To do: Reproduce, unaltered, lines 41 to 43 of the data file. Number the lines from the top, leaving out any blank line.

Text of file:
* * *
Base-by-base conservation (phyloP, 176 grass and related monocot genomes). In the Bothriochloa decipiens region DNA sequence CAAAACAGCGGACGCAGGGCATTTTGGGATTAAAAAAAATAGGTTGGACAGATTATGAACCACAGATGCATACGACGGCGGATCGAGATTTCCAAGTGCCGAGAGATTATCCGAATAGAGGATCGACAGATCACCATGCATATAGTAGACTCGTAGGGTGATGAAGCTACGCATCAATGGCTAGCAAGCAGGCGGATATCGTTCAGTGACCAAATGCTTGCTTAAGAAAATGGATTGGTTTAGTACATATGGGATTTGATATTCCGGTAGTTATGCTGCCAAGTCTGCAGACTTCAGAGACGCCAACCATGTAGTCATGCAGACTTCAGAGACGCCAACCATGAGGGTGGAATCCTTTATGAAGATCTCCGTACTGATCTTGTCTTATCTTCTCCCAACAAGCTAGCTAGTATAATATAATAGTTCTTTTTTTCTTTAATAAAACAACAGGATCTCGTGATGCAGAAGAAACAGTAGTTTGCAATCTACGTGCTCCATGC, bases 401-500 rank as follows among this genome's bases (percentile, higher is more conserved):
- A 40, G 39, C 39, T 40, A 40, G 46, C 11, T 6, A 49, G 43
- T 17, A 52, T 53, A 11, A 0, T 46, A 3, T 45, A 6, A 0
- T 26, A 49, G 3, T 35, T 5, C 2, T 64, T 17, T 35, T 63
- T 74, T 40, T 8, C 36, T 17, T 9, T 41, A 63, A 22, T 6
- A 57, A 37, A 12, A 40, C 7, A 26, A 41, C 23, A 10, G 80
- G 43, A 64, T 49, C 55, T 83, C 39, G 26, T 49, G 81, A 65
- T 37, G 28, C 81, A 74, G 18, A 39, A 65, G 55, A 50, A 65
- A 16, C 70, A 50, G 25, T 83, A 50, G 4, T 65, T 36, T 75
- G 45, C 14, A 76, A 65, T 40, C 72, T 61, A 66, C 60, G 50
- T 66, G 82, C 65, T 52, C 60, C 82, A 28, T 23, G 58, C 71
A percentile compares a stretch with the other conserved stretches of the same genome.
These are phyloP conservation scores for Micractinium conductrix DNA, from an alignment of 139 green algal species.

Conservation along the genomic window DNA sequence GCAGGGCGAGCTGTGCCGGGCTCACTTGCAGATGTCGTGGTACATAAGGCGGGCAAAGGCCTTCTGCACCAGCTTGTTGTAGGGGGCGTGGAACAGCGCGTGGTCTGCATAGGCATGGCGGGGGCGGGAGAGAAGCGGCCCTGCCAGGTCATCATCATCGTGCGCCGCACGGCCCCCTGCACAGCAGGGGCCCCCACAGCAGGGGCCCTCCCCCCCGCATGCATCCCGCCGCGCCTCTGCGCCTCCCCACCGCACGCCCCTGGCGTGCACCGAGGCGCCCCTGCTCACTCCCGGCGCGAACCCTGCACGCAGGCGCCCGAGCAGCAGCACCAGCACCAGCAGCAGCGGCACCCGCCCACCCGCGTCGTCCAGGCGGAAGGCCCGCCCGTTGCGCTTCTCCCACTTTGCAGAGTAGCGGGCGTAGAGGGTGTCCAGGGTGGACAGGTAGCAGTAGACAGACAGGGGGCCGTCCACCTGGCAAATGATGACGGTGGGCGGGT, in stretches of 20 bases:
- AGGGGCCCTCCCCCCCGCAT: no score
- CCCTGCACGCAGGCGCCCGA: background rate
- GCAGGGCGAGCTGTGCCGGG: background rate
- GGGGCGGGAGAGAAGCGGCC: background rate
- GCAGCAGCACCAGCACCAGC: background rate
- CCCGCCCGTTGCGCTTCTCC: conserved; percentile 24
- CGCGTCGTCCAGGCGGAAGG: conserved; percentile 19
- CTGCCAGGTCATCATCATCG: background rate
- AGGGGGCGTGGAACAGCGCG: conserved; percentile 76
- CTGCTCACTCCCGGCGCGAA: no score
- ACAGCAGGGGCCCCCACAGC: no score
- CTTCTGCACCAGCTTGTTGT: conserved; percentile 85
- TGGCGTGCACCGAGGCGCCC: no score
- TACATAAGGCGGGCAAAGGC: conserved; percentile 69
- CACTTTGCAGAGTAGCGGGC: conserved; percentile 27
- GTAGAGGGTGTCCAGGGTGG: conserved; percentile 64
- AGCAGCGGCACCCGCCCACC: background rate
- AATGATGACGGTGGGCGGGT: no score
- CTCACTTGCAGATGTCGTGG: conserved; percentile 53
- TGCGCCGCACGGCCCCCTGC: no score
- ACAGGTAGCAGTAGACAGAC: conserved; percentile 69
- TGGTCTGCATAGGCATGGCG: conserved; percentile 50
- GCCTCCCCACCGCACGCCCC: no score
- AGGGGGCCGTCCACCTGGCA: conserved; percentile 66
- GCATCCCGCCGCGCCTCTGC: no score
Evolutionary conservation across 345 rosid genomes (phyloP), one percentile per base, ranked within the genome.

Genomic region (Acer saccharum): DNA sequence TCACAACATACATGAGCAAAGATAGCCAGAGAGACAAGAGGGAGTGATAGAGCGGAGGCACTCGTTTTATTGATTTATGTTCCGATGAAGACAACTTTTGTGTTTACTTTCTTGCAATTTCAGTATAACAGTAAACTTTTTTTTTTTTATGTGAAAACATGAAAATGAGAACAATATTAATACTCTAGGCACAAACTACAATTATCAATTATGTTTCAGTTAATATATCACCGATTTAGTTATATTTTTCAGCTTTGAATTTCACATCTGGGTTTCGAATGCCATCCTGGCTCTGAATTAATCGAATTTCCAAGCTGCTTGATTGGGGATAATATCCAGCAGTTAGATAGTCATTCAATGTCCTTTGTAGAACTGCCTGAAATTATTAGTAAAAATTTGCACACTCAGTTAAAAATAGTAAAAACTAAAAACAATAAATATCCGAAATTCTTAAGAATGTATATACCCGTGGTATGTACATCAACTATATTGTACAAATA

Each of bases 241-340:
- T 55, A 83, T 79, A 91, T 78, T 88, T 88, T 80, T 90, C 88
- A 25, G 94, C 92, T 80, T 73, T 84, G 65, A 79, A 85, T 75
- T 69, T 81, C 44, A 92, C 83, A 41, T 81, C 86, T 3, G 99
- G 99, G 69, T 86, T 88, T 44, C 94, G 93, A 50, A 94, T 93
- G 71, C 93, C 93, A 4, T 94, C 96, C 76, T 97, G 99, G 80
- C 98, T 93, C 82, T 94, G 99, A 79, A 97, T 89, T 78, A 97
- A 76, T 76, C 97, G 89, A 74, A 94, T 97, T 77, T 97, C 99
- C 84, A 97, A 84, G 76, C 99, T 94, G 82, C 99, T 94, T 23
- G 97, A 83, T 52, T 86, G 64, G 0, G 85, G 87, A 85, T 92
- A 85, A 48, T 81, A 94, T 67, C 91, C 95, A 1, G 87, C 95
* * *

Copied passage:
Genomic region (Acer saccharum): DNA sequence TCACAACATACATGAGCAAAGATAGCCAGAGAGACAAGAGGGAGTGATAGAGCGGAGGCACTCGTTTTATTGATTTATGTTCCGATGAAGACAACTTTTGTGTTTACTTTCTTGCAATTTCAGTATAACAGTAAACTTTTTTTTTTTTATGTGAAAACATGAAAATGAGAACAATATTAATACTCTAGGCACAAACTACAATTATCAATTATGTTTCAGTTAATATATCACCGATTTAGTTATATTTTTCAGCTTTGAATTTCACATCTGGGTTTCGAATGCCATCCTGGCTCTGAATTAATCGAATTTCCAAGCTGCTTGATTGGGGATAATATCCAGCAGTTAGATAGTCATTCAATGTCCTTTGTAGAACTGCCTGAAATTATTAGTAAAAATTTGCACACTCAGTTAAAAATAGTAAAAACTAAAAACAATAAATATCCGAAATTCTTAAGAATGTATATACCCGTGGTATGTACATCAACTATATTGTACAAATA

Each of bases 241-340:
- T 55, A 83, T 79, A 91, T 78, T 88, T 88, T 80, T 90, C 88